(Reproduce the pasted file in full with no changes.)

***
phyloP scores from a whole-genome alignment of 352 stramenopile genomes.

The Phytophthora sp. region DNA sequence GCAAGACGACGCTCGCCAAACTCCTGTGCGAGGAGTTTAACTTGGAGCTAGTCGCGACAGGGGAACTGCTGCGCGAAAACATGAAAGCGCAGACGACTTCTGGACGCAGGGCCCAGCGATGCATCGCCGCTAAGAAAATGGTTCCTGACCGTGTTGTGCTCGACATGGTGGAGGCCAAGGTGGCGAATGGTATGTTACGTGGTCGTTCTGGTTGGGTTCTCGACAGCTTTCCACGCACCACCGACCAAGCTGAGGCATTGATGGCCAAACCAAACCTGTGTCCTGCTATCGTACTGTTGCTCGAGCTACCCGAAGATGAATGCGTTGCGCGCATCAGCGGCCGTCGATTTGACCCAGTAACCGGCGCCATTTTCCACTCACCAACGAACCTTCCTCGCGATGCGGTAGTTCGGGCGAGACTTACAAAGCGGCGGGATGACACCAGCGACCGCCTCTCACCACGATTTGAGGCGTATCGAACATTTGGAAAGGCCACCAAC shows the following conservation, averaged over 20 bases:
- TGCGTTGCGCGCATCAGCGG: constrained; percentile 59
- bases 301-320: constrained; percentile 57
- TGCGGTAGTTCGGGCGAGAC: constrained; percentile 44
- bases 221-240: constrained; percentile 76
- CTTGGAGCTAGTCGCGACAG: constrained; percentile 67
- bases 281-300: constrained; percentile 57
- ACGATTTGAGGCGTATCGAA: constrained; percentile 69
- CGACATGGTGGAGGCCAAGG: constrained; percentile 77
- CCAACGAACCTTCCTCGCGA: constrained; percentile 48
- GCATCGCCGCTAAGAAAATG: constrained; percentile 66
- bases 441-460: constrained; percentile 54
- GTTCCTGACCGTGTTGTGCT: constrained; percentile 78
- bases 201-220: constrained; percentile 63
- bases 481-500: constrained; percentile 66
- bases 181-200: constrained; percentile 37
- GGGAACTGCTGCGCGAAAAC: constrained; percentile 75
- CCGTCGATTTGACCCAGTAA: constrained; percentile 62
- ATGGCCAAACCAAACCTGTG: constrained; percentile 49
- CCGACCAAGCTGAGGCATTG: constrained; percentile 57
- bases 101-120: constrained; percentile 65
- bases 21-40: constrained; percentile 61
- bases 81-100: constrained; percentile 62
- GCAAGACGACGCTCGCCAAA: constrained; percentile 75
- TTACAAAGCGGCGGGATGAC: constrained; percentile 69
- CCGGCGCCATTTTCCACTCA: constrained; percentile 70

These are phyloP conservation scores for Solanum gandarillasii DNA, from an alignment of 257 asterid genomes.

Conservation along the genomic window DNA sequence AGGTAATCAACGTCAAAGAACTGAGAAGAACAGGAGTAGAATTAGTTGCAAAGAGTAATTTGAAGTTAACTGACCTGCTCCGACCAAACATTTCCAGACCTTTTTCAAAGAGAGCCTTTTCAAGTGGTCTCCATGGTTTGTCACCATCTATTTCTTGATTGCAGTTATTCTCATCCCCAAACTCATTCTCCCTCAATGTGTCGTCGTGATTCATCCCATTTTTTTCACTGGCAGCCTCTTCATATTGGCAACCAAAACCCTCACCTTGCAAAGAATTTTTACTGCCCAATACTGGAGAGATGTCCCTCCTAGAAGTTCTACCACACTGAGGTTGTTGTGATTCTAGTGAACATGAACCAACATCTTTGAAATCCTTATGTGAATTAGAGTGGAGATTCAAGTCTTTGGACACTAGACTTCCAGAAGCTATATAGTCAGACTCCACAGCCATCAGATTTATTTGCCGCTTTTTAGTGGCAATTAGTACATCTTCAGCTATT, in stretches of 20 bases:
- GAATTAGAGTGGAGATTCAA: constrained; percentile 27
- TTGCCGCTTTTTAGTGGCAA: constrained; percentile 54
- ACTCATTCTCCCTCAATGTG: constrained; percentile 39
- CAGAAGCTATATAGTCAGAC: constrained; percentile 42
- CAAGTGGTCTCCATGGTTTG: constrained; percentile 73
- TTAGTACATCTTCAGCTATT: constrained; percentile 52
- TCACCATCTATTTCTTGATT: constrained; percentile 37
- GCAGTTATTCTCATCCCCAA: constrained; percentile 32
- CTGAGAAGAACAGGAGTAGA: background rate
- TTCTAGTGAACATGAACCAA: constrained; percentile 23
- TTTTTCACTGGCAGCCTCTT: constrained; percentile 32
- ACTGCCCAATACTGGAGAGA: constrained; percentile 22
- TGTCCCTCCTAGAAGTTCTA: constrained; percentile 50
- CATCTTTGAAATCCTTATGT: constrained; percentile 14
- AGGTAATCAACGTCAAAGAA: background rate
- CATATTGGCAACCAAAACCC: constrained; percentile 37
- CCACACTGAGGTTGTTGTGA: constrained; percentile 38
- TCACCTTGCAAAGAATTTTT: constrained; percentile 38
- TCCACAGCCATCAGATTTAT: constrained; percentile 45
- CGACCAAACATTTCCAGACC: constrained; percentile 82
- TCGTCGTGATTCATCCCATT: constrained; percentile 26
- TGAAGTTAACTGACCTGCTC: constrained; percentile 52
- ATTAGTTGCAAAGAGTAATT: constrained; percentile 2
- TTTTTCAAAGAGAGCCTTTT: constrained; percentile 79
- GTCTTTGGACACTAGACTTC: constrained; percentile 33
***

phyloP scores from a whole-genome alignment of 352 stramenopile genomes.

The Phytophthora sp. region DNA sequence GCAAGACGACGCTCGCCAAACTCCTGTGCGAGGAGTTTAACTTGGAGCTAGTCGCGACAGGGGAACTGCTGCGCGAAAACATGAAAGCGCAGACGACTTCTGGACGCAGGGCCCAGCGATGCATCGCCGCTAAGAAAATGGTTCCTGACCGTGTTGTGCTCGACATGGTGGAGGCCAAGGTGGCGAATGGTATGTTACGTGGTCGTTCTGGTTGGGTTCTCGACAGCTTTCCACGCACCACCGACCAAGCTGAGGCATTGATGGCCAAACCAAACCTGTGTCCTGCTATCGTACTGTTGCTCGAGCTACCCGAAGATGAATGCGTTGCGCGCATCAGCGGCCGTCGATTTGACCCAGTAACCGGCGCCATTTTCCACTCACCAACGAACCTTCCTCGCGATGCGGTAGTTCGGGCGAGACTTACAAAGCGGCGGGATGACACCAGCGACCGCCTCTCACCACGATTTGAGGCGTATCGAACATTTGGAAAGGCCACCAAC shows the following conservation, averaged over 20 bases:
- TGCGTTGCGCGCATCAGCGG: constrained; percentile 59
- bases 301-320: constrained; percentile 57
- TGCGGTAGTTCGGGCGAGAC: constrained; percentile 44
- bases 221-240: constrained; percentile 76
- CTTGGAGCTAGTCGCGACAG: constrained; percentile 67
- bases 281-300: constrained; percentile 57
- ACGATTTGAGGCGTATCGAA: constrained; percentile 69
- CGACATGGTGGAGGCCAAGG: constrained; percentile 77
- CCAACGAACCTTCCTCGCGA: constrained; percentile 48
- GCATCGCCGCTAAGAAAATG: constrained; percentile 66
- bases 441-460: constrained; percentile 54
- GTTCCTGACCGTGTTGTGCT: constrained; percentile 78
- bases 201-220: constrained; percentile 63
- bases 481-500: constrained; percentile 66
- bases 181-200: constrained; percentile 37
- GGGAACTGCTGCGCGAAAAC: constrained; percentile 75
- CCGTCGATTTGACCCAGTAA: constrained; percentile 62
- ATGGCCAAACCAAACCTGTG: constrained; percentile 49
- CCGACCAAGCTGAGGCATTG: constrained; percentile 57
- bases 101-120: constrained; percentile 65
- bases 21-40: constrained; percentile 61
- bases 81-100: constrained; percentile 62
- GCAAGACGACGCTCGCCAAA: constrained; percentile 75
- TTACAAAGCGGCGGGATGAC: constrained; percentile 69
- CCGGCGCCATTTTCCACTCA: constrained; percentile 70

These are phyloP conservation scores for Solanum gandarillasii DNA, from an alignment of 257 asterid genomes.

Conservation along the genomic window DNA sequence AGGTAATCAACGTCAAAGAACTGAGAAGAACAGGAGTAGAATTAGTTGCAAAGAGTAATTTGAAGTTAACTGACCTGCTCCGACCAAACATTTCCAGACCTTTTTCAAAGAGAGCCTTTTCAAGTGGTCTCCATGGTTTGTCACCATCTATTTCTTGATTGCAGTTATTCTCATCCCCAAACTCATTCTCCCTCAATGTGTCGTCGTGATTCATCCCATTTTTTTCACTGGCAGCCTCTTCATATTGGCAACCAAAACCCTCACCTTGCAAAGAATTTTTACTGCCCAATACTGGAGAGATGTCCCTCCTAGAAGTTCTACCACACTGAGGTTGTTGTGATTCTAGTGAACATGAACCAACATCTTTGAAATCCTTATGTGAATTAGAGTGGAGATTCAAGTCTTTGGACACTAGACTTCCAGAAGCTATATAGTCAGACTCCACAGCCATCAGATTTATTTGCCGCTTTTTAGTGGCAATTAGTACATCTTCAGCTATT, in stretches of 20 bases:
- GAATTAGAGTGGAGATTCAA: constrained; percentile 27
- TTGCCGCTTTTTAGTGGCAA: constrained; percentile 54
- ACTCATTCTCCCTCAATGTG: constrained; percentile 39
- CAGAAGCTATATAGTCAGAC: constrained; percentile 42
- CAAGTGGTCTCCATGGTTTG: constrained; percentile 73
- TTAGTACATCTTCAGCTATT: constrained; percentile 52
- TCACCATCTATTTCTTGATT: constrained; percentile 37
- GCAGTTATTCTCATCCCCAA: constrained; percentile 32
- CTGAGAAGAACAGGAGTAGA: background rate
- TTCTAGTGAACATGAACCAA: constrained; percentile 23
- TTTTTCACTGGCAGCCTCTT: constrained; percentile 32
- ACTGCCCAATACTGGAGAGA: constrained; percentile 22
- TGTCCCTCCTAGAAGTTCTA: constrained; percentile 50
- CATCTTTGAAATCCTTATGT: constrained; percentile 14
- AGGTAATCAACGTCAAAGAA: background rate
- CATATTGGCAACCAAAACCC: constrained; percentile 37
- CCACACTGAGGTTGTTGTGA: constrained; percentile 38
- TCACCTTGCAAAGAATTTTT: constrained; percentile 38
- TCCACAGCCATCAGATTTAT: constrained; percentile 45
- CGACCAAACATTTCCAGACC: constrained; percentile 82
- TCGTCGTGATTCATCCCATT: constrained; percentile 26
- TGAAGTTAACTGACCTGCTC: constrained; percentile 52
- ATTAGTTGCAAAGAGTAATT: constrained; percentile 2
- TTTTTCAAAGAGAGCCTTTT: constrained; percentile 79
- GTCTTTGGACACTAGACTTC: constrained; percentile 33